REVIEW – “Showing Up”

Showing Up is written and directed by Kelly Reichardt and stars Michelle Williams, Hong Chau, Maryann Plunkett, John Magaro, André Benjamin, James Le Gros, and Judd Hirsch as Bill. It tells the story of Lizzy, an artist on the verge of a career-changing exhibition who finds inspiration in the chaos of life. Following up her somewhat breakthrough film “First Cow”, Reichardt with Michelle Williams for her latest. While film buffs have been aware of Reichardt’s talent for a while now (big Wendy and Lucy guy here), the partnership with A24 broke her into a more mainstream arena with Film Twitter and Letterboxd catching wind of this unique voice in film. Kelly Reichardt would be the first to admit her films are not for everyone, but boy are they for me. Showing Up sees Reichardt at her most intimate. More focused on small character details, establishing locations, and creating a tone, Showing Up sees the auteur deliver a sweet, cozy, and surprisingly funny film about artists. I loved it!

No one shoots or blocks a scene like Reichardt. While the plot here is sparse, the images found in Showing Up are vivid. We really get to spend time with these characters and see them develop with little dialogue or exposition. Clever character development and a unique point of view help establish this lived-in world so well. This is a pure slice of life and I couldn’t get enough of it. These characters feel so real and the world feels so specific that even though there’s no crazy action or melodrama you can’t help but get sucked in. Anyone who’s done art or been around artists knows people like this. While the film is clearly exploring themes related to art, those who create it, and the environments they create it, it also creates a tapestry of this art scene. We get to see a whole ecosystem on display here.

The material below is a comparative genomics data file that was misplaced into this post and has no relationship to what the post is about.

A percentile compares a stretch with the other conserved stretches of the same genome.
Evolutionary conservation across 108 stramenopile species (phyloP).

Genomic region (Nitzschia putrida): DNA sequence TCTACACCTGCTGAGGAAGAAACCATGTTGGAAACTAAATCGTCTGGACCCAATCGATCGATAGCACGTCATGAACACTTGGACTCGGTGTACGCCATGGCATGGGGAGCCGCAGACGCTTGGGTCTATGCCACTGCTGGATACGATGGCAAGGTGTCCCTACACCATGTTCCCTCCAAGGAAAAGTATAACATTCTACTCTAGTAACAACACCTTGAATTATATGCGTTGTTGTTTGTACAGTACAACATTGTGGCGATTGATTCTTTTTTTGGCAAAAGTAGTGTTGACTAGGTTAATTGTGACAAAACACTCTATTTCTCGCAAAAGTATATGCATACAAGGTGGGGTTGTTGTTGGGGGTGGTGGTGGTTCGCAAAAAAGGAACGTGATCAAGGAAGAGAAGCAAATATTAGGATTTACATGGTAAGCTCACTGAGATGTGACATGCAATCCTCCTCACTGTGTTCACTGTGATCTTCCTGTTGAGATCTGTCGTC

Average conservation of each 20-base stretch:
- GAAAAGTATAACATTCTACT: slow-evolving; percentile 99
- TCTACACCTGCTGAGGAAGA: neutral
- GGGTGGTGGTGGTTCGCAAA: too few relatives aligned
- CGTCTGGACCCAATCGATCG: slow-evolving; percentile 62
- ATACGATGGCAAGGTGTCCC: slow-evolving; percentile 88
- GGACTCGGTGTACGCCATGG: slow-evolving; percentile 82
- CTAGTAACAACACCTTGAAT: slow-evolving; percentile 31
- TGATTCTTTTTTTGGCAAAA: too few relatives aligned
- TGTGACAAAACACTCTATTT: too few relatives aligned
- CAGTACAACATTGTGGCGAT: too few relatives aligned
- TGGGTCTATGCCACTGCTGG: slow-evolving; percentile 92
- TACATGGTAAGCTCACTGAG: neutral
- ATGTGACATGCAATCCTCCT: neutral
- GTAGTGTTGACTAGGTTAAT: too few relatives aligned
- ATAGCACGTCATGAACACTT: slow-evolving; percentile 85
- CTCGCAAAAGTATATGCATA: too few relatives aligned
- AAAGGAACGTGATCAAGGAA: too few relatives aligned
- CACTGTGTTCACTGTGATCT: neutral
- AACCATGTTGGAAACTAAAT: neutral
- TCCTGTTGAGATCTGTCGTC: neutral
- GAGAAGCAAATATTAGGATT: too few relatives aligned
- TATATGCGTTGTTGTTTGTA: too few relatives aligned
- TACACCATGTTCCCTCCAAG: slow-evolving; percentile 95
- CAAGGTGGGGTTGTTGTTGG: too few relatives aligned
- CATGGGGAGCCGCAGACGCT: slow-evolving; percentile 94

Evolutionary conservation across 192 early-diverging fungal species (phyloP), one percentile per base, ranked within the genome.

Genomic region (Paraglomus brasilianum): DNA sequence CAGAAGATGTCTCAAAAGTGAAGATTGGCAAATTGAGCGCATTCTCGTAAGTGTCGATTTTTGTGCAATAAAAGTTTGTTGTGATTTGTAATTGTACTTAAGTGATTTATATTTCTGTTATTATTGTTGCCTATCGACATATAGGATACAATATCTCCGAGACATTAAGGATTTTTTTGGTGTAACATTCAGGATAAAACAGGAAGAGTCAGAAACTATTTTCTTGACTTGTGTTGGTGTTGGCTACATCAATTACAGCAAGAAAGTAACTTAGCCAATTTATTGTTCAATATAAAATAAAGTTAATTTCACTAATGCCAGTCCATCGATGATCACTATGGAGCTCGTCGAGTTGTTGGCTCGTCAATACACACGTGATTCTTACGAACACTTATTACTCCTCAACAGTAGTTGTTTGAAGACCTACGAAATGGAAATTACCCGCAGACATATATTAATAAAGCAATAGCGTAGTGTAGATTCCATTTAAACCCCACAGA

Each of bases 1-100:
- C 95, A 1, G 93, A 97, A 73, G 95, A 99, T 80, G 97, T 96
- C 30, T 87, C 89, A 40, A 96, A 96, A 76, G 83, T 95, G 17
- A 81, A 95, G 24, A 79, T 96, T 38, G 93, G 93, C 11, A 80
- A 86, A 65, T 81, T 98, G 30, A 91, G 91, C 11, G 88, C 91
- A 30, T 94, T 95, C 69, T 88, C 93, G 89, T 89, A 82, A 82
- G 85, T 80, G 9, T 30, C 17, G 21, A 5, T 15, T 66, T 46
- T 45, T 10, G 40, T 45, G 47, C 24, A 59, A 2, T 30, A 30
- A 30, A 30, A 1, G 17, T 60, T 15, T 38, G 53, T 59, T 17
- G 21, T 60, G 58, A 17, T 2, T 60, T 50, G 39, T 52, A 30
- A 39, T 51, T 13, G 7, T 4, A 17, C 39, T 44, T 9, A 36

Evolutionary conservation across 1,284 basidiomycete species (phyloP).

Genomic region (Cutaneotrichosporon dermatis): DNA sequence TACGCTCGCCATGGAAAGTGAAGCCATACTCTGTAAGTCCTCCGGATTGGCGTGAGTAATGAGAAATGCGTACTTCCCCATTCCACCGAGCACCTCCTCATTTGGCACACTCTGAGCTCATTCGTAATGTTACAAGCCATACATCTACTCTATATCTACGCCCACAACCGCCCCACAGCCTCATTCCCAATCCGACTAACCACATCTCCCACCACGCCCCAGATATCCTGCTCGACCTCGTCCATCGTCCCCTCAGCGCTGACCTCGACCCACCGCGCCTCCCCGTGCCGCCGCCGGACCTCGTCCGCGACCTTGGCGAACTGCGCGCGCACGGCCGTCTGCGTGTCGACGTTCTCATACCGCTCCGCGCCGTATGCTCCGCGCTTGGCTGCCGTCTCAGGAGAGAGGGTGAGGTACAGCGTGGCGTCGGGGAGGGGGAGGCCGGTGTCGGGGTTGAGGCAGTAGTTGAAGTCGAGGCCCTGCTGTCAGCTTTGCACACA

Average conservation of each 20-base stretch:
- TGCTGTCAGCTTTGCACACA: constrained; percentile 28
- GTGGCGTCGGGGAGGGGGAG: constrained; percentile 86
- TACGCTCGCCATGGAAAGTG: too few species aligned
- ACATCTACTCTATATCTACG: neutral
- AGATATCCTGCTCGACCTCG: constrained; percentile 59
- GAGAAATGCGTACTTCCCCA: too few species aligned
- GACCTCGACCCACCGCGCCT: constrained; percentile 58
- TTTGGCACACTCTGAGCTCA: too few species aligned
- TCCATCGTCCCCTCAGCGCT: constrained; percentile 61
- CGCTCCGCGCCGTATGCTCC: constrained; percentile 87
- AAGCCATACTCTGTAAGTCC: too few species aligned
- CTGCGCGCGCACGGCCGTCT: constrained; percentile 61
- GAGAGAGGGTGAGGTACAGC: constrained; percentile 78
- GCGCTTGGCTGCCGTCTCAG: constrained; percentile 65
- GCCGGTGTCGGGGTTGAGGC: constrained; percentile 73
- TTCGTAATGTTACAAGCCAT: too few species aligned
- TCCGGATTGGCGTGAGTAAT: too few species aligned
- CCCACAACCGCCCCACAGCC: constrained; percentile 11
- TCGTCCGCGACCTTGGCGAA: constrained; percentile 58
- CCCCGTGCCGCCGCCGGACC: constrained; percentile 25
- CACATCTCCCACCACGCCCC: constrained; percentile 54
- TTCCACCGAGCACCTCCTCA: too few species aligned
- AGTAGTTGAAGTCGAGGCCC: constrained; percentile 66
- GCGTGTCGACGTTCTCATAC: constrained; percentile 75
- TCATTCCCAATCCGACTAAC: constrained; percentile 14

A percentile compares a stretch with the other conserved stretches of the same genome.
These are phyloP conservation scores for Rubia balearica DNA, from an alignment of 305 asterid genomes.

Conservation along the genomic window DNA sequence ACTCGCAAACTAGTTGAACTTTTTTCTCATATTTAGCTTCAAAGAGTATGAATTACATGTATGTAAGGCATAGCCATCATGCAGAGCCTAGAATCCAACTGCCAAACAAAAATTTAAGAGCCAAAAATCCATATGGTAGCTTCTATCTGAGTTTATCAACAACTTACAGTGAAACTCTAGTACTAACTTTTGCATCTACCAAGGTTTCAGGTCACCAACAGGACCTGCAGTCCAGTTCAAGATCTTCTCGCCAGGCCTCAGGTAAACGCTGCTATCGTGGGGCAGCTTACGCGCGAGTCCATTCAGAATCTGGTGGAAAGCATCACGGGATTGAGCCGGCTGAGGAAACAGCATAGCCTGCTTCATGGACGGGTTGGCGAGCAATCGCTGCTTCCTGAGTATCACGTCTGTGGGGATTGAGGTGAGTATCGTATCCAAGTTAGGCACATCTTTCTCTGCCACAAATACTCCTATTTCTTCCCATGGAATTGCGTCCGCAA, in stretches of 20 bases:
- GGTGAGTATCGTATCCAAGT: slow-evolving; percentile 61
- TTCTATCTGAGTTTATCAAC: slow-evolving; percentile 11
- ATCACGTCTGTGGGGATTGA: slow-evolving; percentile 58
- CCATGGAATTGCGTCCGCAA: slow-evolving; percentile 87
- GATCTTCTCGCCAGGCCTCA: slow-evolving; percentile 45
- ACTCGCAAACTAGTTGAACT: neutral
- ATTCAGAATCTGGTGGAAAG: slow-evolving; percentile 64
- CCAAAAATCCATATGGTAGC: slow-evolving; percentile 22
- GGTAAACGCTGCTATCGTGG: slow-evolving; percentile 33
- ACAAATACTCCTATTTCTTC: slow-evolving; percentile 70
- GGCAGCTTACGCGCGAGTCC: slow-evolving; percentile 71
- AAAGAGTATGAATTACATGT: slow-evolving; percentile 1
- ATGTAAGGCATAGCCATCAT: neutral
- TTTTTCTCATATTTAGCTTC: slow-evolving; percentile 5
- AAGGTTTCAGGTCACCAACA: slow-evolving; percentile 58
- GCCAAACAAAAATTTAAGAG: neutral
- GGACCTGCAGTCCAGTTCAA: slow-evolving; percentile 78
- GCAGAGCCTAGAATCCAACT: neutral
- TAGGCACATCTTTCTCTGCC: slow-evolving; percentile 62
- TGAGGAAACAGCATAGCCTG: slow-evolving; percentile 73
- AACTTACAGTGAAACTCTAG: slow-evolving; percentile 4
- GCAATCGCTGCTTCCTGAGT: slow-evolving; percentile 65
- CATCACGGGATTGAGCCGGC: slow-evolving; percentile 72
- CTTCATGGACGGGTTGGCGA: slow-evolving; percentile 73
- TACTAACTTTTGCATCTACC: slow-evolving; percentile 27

As usual, Michelle Williams is excellent, delivering yet another incredible performance. Lizzy is almost at a distance from the audience and we get to see her warts and all. Hong Chau serves as a wonderful toil to her as Jo, who almost seems better suited to be a film protagonist. She’s likable, charismatic, and on the up and up. This central dynamic puts the audience in such an interesting position and it’s so entertaining to watch unfold. We also get a glimpse into Lizzy’s family life with her somewhat cold and self-involved parents and her seemingly mentally ill brother. Reichardt paints such a vivid and specific portrait of this family of artists that I have to believe they are based in some reality.

In short, Showing Up is a minimalist delight, and my favorite Kelly Reichardt to date. 4.5/5

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